God uses the lowly, weak, sick and feeble. But God can also use us when we’re healthy enough to volunteer at a school, lead a Bible study or assist your neighbor with yard work. Of all the things King Nebuchadnezzar must’ve done to offend Daniel (and I’m sure there were plenty), Daniel chose to speak out against the proposed diet.

The trick is to care about our bodies without turning our appearance into a god. Gary Thomas wrote, “View your body as an instrument, not an ornament.” When we mistreat our bodies, they pay us back. Marie Forleo noted, “We overestimate the value of exercise for physique, and we underestimate the value of exercise for productivity.” Exercise can reduce our weight, but when we only hit the gym in order to look better, we start chasing an allusive god. The benefits of increased happiness, productivity, energy and discipline prove that God didn’t create us to live inactive lives.

Daniel lived to be a very old man. His care for his body let him serve God mightily, outlasting kings & the entire Babylonian empire.

  1. View exercise and eating as spiritual.

Proverbs 23:1-3 says, “When you sit down to eat with a ruler, think about what is in front of you. Put a knife to your neck if you are a man who is given to much eating. Do not desire his special foods, for they are put there for no good reason.” Self Control is a fruit of the Spirit. Discipline is from God. The body is meant for the for the Lord. This is a spiritual issue.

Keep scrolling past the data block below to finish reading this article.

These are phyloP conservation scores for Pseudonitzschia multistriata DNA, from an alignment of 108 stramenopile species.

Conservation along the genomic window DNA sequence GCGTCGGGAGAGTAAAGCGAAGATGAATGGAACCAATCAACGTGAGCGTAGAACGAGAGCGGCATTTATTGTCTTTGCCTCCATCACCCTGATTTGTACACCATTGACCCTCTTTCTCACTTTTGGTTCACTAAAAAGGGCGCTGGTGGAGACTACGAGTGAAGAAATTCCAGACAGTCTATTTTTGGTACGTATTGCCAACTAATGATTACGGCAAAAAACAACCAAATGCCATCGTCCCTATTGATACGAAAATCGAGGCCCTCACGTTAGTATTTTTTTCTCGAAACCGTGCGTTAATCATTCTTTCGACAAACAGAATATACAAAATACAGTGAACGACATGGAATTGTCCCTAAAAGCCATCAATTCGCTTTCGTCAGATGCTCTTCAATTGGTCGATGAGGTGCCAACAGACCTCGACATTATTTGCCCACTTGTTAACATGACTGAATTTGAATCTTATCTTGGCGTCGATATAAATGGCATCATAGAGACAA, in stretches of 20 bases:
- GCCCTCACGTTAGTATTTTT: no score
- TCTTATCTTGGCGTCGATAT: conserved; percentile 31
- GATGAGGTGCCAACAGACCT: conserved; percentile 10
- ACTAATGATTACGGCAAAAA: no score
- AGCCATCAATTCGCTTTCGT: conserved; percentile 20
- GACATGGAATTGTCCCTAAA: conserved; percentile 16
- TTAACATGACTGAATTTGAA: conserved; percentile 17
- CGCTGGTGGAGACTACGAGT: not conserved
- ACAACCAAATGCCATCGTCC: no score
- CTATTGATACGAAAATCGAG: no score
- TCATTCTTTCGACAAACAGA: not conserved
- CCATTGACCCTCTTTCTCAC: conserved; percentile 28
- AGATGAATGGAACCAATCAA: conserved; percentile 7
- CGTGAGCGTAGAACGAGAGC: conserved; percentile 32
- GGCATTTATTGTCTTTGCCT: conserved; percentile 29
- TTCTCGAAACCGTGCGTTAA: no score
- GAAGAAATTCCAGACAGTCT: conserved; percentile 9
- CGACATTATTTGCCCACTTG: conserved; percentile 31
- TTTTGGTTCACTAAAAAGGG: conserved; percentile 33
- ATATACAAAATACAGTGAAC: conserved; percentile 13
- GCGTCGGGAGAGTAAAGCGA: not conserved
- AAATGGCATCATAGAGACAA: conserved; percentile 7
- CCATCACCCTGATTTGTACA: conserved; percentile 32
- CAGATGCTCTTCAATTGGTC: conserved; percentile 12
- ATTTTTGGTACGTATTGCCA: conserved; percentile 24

If you are married, God gave you a spouse, so take care of him/her. God has entrusted you with some money, so be a wise and generous caretaker (steward) of that money. And since God gave you a body, be a good caretaker of it too.

Physical training is of some value, and values build on values. When we learn discipline in eating, we can apply that learning to discipline in work habits. When we learn to deny laziness with exercise, we learn to deny laziness with study. When go for a walk, even though we’re tired, we learn to treat our friends well, even when we’re having a bad day.

My brother-in-law and good friend, Corey, developed bad eating habits, and by the time he entered his late thirties, he was paying a heavy price for it. One day, as he prayed before a meal, God convicted him. He could barely finish saying, “Bless this food to the nourishment of our bodies.” He realized he was asking God to nourish him with something – something he had chosen, knowing full well that it lacked any potential to nourish; it was trash food.

Corey made a change that few are willing to make. Two years later, he’s off medication, he has more energy for his work and family, and he looks like a different person. I love Corey’s story. It reveals that this is indeed a spiritual issue. We must start with our hearts.